After returning, you reentered the priesthood?
Fredy Montero: After sometime, we talked and determined that I would assume a role in a particular place.
Will Carless: Fr. Fredy told me the local church leadership had let him work in a series of remote parishes in Ecuador since he'd arrived back in 2007. He added that he recently decided to stop working as a priest but not because of pressure from his superiors but because he had political ambitions. He wanted to run for mayor of Las Naves.
As for the church taking action against him, Montero said he was never investigated, not by anyone, either in Ecuador or by the Vatican.
No one has contacted you?
Fredy Montero: No. No one has contacted me.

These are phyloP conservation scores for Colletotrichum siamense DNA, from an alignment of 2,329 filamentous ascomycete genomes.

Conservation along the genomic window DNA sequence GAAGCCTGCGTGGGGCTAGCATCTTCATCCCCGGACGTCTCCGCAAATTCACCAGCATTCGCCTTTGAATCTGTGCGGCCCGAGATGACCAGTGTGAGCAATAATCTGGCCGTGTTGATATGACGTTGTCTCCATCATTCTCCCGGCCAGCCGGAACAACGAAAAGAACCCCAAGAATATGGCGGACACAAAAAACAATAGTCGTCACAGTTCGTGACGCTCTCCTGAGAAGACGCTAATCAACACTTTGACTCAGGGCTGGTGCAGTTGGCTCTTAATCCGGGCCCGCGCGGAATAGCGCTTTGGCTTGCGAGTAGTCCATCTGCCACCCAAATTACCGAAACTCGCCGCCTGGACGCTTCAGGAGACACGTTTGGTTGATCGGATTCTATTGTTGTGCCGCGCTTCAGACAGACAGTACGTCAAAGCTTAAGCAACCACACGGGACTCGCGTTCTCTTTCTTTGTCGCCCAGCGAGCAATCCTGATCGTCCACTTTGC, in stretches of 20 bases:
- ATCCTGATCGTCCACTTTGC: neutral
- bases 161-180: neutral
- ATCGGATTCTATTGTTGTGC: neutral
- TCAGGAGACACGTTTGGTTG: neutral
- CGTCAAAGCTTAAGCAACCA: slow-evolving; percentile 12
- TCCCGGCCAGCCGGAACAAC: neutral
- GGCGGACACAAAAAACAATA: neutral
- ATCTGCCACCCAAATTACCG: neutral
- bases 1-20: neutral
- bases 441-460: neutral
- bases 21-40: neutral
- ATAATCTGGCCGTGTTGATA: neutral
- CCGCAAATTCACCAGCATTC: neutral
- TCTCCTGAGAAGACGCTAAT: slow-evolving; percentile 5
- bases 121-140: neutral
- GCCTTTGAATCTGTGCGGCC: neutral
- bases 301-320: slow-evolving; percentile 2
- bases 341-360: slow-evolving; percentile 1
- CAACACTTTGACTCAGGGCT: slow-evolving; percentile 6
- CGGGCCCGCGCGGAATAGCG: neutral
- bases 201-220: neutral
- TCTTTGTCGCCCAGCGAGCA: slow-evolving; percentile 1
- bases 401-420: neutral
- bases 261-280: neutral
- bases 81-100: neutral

Will Carless: With that, the former priest, an accused child abuser, hunkered by then drove off with this truck full of kids.
Jeff Anderson: To hear that continues to be the free man and around kids makes me sick and it makes me scared.
Will Carless: Back in the U.S. now, that's Jeff Anderson. He's a lawyer in Minneapolis. He represents child victims of priests, including the little girl who Fr. Fredy allegedly abused.
Jeff Anderson: In the U.S., a law enforcement going into just about each jurisdiction, but once they go outside of the U.S., it's really hard to prosecute, to expose and extradite an offender or anybody that's complicit in those offenses. That is the ultimate geographical solution, international movement of offenders in complete secrecy.